Play a game, get a date: The social apps taking China by storm

Story highlights

  • Pengpeng uses location-based technology to allow users to meet strangers through playing games
  • Founder Andy Tian says Pengpeng has four million users and is one of the fastest growing apps in China
  • The Beijing-based startup launched with $ 4.2 million in seed funding earlier this year
  • Social media in China is seeing the rise of sites that allow users to post anonymously
Go to any provincial city in China -- small hayseed towns where the population barely nudges three million people -- and you'd be forgiven for thinking the national youth pastimes, after smoking, are online gaming and flirting.
"I like the personality tests and I like chatting with people, but I haven't been brave enough to meet anyone yet," says Nolan Lee from Guiyang in China's central Guizhou province.
The 20-year-old student says she uses social media more than she cares to admit.
"I still use [microblogging website] Weibo for a lot of things but new things like Pengpeng come up all the time -- this one is pretty good actually. If I shake my mobile, it finds new people for me to meet and to compete with.
"I like the fact that it uses traditional Chinese games like truth or dare -- you can think up things that will be funny or embarrass the other person. It's fun."
Launched in June, Pengpeng is a new mobile phone app that combines games and online chat. The Beijing-based start-up launched with $4.2 million in seed funding and since then has gone from strength to strength. Even outside China, it has proved sticky, recently hitting the number two position in Malaysia.
For Andy Tian, the brains behind Pengpeng, elbowing a space into China's crowded and ferociously competitive social networking space requires financial backing but, more than this, it demands a keen eye for how young subscribers are using the net.
Andy Tian
"We have four million users which makes it one of the fastest growing mobile apps in China," Tian told CNN. "More than 90% of the users were born after 1990 so they're below the age of 24.
"These people are the most active on social networks in China."
Throwing a good party
Pengpeng uses location-based technology that allows users to meet strangers through playing games. As well as the usual Facebook-style feed and group chat, the app hosts quizzes, competitive games, horoscopes and the staple of teenagers everywhere on the net: personality tests.
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"A lot of social networks out there enable you to meet someone and just start chatting [and] sharing pictures," said Tian. "That's great but the next generation should be able to interact in a much more fun way."
Tian likens Pengpeng to throwing a good party.
"We see mobile social apps as something like an amusement park -- you come and you're always playing with other people; you meet them in a 'no pressure' way," he says. "If you throw a party with good music, good drinks and good food, if you have a good theme -- maybe it's 1920s and everyone wears a Fedora hat -- then everyone has a good time.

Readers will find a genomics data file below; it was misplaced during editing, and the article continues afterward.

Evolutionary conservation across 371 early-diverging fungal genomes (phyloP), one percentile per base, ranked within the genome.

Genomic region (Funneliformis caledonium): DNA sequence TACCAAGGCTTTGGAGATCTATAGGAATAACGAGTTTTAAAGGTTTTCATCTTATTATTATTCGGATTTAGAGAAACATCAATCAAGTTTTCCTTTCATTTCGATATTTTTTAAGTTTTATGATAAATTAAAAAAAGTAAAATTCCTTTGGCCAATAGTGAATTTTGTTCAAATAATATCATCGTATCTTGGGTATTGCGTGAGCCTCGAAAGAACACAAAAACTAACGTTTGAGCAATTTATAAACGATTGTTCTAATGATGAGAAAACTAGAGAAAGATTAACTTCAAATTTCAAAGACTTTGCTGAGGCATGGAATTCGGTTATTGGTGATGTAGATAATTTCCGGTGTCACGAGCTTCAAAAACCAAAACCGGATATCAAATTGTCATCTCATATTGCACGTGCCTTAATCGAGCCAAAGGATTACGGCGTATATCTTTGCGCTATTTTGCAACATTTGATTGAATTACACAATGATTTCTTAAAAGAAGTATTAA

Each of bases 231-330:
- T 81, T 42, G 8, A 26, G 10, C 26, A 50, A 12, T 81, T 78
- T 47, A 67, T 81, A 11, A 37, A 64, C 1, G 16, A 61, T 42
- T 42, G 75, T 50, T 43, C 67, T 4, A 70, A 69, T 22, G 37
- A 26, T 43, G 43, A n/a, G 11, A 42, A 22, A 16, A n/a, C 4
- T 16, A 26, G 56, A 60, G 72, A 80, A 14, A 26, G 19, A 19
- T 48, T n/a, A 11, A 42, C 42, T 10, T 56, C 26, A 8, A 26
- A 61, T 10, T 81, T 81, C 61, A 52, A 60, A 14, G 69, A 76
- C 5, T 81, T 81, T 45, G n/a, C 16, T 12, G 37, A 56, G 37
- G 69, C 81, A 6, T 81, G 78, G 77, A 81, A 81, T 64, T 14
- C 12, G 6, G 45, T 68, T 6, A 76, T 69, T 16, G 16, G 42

"But if you throw a singles' party just to find the member of the opposite sex of your dreams, then it's not going to be very much fun.
"We are creating all the amusements -- all the food and the drink -- and marrying it to a social platform. It might seem to be pretty obvious but no one has thought of it before."
Strong growth
While Facebook still dominates the social media landscape globally with 1.32 billion monthly active users (MAU), its Chinese rivals are starting to close the gap. Qzone, which runs the massively popular QQ instant messaging service, is second on the list with 645 million MAU.
Other Chinese sites such as Wechat, or Weixin as it is known in Chinese, have gained as many as 438 million MAU in a short few years, stealing a march in terms of numbers on sites like Twitter.
Twitter, Facebook and YouTube have been locked out of the Chinese market since 2009, leaving the field open to homegrown social media sites such as Sina Weibo and Tencent Weibo.
While some say the ban is motivated by a need to censor the web in China, most analysts believe that protectionism for its own domestic versions of YouTube - namely Tudou and Youku - has been behind the move.
Nevertheless, the progress of Chinese social media is keenly monitored in the West where companies such as Facebook and Google hope to one day re-enter the market.
"Pengpeng is just one of many of these new startups -- but these are up against very big companies. They're only getting a small slice of the pie," says analyst Xiaofeng Wang of Forrester.
"The most popular social platform used to be Weibo -- which combines elements of Facebook and Twitter -- but mobile messaging apps are now the most popular apps like Wechat from Tencent."
But she says the growth of anonymous social networking platforms are now the latest development in China -- not unsurprising in the light of the strict controls the government places on online debates.
"Sites such as UMi and Mimi are gaining more and more users -- it won't become mainstream however," Wang says. "When it's anonymous, users are more willing to share information. Users may have nicknames, but behind those nicknames are real social connections, friends and colleagues."
Fittingly, UMi literally translates as "no secrets" while Mimi means "secrets". As for Pengpeng, users are as anonymous or as open as they want to be.
"So far, I haven't been bothered to meet anyone off any of the games," says Lee. "But who knows, one day I might put on some make up and a nice dress," she jokes.